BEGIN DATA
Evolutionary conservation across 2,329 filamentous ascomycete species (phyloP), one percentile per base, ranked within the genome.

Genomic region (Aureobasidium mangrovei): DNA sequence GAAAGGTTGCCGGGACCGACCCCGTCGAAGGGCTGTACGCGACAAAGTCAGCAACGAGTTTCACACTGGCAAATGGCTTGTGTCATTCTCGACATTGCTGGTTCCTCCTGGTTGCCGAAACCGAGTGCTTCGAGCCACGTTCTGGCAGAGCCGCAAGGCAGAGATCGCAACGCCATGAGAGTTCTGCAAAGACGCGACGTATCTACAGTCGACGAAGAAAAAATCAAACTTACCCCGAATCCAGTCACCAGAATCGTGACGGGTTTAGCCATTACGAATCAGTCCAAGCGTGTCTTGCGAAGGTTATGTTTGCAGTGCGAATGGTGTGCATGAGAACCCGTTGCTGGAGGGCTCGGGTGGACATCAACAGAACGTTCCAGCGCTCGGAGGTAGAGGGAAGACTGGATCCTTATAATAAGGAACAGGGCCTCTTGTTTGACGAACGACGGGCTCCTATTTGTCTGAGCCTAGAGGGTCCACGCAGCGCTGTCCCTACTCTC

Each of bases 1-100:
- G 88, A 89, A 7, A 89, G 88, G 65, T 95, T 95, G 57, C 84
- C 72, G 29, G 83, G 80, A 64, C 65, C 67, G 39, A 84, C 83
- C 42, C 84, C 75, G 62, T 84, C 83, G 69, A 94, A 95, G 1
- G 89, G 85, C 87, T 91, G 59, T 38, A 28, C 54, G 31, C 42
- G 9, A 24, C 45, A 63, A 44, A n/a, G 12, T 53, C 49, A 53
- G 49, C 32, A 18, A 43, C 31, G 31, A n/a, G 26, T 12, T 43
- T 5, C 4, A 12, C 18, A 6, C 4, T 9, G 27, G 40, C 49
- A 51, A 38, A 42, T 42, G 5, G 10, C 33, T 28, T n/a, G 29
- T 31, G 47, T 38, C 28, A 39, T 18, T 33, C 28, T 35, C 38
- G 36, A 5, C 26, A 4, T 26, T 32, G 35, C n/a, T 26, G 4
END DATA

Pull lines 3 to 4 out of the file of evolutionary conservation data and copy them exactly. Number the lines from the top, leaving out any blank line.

Each of bases 1-100:
- G 88, A 89, A 7, A 89, G 88, G 65, T 95, T 95, G 57, C 84